By Mr. Marques Chavez Ctr (RDECOM)February 24, 2011
FORT LAUDERDALE, Fla. -- Research and technology partnerships was the topic of discussion for a panel that included Maj. Gen. Nick Justice, commanding general for the U.S. Army Research, Development and Engineering Command, at a gathering of hundreds of members of the Army's science and technology community Feb. 23.
The panel was part of the Association of the United States Army's Institute of Land Warfare Winter Symposium and Exposition.
"Partnerships are about solving problems," Justice said opening his remarks.
Justice discussed successes and challenges created from partnerships fostered by RDECOM. He started by highlighting RDECOM's partners in education like the centers of excellence and university affiliated research centers. These are partnerships with universities across the country that allow RDECOM to work with university researchers in high-performance computing, materiel sciences and other technologies aimed to empower, unburden and protect the Warfighter.
"If we partner with these universities, we're going to get the opportunity to get the best and brightest minds of this generation working with us," Justice said.
He pointed out that despite the successes created with these university partnerships, there are still challenges that must be overcome.
"They know very little about our business. So, the challenge that we face is transitioning knowledge into technologies that we can integrate on the battlefield. That's where I think this community can help because you do similar things that we do," Justice said.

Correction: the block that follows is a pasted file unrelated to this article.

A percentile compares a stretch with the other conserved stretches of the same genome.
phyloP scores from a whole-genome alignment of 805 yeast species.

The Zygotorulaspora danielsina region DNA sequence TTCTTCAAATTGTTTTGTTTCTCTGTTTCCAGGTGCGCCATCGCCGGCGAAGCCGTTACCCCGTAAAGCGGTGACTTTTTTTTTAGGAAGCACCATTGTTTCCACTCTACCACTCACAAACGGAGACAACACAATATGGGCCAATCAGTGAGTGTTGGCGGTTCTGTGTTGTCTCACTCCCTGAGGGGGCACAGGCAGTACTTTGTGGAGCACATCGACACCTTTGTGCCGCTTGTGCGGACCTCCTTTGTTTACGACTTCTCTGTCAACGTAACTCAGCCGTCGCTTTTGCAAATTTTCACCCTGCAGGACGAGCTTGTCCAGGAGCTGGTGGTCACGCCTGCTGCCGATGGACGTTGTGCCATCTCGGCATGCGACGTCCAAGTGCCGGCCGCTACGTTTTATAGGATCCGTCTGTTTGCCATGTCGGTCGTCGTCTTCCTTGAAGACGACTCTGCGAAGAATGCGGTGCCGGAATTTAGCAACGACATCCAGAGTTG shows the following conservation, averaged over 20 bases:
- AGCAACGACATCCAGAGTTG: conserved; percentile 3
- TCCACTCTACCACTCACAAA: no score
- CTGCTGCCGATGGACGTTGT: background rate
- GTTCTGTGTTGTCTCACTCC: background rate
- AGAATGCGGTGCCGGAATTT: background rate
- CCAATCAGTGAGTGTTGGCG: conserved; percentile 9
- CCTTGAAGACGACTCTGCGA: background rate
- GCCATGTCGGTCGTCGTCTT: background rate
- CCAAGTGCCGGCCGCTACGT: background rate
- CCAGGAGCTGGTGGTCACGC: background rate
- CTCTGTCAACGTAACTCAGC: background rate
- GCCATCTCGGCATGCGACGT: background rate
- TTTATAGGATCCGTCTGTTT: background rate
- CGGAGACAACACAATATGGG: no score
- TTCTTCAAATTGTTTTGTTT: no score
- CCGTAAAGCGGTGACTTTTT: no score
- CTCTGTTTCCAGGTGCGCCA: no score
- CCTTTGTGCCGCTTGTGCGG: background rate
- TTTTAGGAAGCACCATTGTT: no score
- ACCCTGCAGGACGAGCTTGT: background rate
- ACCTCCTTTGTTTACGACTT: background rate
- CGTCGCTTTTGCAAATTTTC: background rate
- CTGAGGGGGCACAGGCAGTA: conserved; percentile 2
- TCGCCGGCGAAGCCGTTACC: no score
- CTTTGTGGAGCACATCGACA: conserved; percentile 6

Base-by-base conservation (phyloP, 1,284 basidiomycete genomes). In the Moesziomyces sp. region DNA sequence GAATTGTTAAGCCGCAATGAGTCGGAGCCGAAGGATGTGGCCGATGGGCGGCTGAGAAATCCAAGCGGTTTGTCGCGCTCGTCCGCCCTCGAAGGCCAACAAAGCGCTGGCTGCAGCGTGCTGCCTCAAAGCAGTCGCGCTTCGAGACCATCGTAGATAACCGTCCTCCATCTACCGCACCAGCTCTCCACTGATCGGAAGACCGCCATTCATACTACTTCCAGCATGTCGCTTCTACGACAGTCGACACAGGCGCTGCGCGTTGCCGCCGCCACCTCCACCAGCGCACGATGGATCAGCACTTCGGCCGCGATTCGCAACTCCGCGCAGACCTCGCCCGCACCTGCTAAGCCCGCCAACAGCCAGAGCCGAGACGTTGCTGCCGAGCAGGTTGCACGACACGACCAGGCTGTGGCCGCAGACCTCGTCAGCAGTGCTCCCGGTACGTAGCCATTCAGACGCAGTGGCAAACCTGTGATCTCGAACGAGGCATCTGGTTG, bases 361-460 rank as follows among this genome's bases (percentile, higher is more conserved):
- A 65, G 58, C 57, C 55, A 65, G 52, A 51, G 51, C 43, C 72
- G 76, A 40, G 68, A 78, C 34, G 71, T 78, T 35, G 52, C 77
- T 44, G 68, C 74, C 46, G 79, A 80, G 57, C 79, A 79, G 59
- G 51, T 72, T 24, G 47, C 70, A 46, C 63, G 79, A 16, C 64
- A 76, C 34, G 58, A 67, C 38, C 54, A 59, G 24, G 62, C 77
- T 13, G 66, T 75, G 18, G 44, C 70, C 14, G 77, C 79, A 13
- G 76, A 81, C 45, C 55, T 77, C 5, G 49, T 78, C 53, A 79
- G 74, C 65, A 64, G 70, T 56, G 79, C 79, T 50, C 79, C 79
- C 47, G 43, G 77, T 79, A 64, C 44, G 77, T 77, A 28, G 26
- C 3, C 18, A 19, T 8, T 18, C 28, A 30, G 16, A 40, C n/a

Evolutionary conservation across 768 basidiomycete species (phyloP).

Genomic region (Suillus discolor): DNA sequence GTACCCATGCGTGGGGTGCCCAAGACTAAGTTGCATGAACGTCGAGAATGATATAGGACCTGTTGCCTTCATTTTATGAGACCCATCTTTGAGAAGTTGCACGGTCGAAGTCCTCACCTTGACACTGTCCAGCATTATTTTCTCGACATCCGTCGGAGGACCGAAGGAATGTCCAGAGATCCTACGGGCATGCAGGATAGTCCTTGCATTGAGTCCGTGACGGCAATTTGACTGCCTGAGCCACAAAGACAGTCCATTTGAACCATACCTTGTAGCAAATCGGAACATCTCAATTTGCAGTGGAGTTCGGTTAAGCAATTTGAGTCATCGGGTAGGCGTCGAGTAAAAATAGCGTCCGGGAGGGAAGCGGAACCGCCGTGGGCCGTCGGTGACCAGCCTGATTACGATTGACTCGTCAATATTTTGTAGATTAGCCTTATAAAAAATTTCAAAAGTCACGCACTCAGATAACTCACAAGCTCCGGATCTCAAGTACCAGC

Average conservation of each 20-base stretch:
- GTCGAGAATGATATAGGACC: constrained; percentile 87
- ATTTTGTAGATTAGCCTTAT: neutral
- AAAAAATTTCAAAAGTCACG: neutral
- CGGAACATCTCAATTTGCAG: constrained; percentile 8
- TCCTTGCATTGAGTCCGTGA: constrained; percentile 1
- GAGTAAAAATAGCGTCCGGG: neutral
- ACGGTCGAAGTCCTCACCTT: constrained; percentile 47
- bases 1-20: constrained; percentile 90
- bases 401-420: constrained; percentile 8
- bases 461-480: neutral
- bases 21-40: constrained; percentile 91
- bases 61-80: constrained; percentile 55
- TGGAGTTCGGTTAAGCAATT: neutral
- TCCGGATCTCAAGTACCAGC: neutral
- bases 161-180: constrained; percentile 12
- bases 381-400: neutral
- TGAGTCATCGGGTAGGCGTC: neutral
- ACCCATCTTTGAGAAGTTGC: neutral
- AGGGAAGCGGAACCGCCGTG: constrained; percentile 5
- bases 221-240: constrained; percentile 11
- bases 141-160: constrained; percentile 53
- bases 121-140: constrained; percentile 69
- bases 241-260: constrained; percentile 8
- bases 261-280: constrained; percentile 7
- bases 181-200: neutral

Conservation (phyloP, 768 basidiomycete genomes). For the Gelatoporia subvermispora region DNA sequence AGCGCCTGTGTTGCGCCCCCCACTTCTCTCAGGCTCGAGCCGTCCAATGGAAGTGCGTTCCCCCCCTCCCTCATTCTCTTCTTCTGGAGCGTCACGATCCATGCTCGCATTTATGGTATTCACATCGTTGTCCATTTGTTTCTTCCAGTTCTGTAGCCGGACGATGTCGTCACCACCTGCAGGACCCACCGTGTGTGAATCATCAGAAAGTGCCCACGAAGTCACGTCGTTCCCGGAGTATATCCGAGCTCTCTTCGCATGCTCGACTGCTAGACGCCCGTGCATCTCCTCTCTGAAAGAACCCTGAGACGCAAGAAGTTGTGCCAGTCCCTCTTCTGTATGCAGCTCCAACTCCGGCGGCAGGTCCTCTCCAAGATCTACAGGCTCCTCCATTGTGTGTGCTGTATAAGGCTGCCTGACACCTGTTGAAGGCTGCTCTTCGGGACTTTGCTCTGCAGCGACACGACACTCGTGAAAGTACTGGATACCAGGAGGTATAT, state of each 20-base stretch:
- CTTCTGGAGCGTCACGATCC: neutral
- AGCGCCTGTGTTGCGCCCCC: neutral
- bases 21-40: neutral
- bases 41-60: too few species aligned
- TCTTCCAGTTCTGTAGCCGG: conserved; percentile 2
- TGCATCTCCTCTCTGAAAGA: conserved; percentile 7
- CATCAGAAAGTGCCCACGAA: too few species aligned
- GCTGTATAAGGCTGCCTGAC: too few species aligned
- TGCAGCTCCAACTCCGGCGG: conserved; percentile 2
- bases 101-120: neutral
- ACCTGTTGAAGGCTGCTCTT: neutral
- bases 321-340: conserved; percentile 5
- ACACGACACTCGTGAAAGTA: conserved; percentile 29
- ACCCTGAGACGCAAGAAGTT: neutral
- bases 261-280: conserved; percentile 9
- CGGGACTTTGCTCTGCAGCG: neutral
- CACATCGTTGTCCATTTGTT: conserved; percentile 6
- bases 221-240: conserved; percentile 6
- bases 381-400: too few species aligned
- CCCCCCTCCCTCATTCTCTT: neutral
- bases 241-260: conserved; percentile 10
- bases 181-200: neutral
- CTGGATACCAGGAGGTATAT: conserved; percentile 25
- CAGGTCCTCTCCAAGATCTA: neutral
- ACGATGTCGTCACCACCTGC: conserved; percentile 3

He noted that since industry promotes similar university partnerships, opportunities for collaboration arise. He suggested that there be a path for government and industry to discuss these partnerships and better synchronize the efforts both are making in support of the Soldier.
Justice also expounded on RDECOM's engineering partnerships. He spoke about the robotic programs and challenges spearheaded by RDECOM as well as its systems engineering centers. These centers are partnerships with universities that work specifically on systems engineering problems.
"The partnerships are set up with classic engineering schools and in locations very conducive for our research, development and engineering centers. Everywhere I have an RDEC, there is a partnered engineering school within proximity," Justice said.
Justice also discussed a few of the overreaching problems facing the Warfighter and the role the science and technology community can play in conquering these problems.
"We've got to deal with finding solutions to challenges and we have to identify the technologies that will help us overcome them," Justice said.
High-performance computers and the development of nanotechnologies provide opportunities to unburden the Warfighter by lightening the load he has to carry, according to Justice. He also stressed the importance of energy in battle.
"I think that one of the most prevailing issues on the battlefield today is power and energy. Being able to store it, generate it and have it available," Justice said.
The panel included five members of the Army's science and technology organizations, including Justice, and was chaired by Dr. Scott Fish, the U.S. Army's chief scientist.
"Everything that we do now is integrated. Having collaborations and partners among a number of organizations is easy to say. However, doing it well is not easy to do," Fish said.
The panelists joining Justice included Dr. John Cullinane, deputy director for the U.S. Army Engineer Research and Development Center; Brig. Gen. Patrick Donahue, director of the Concept Development and Learning, U.S. Army Capabilities Integration Center, Training and Doctrine Command; Dr. John Glenn, principal assistant for research and technology at the U.S. Army Medical Research and Materiel Command; and Dr. Michelle Sams, director for the U.S. Army Institute for the Behavioral and Social Sciences.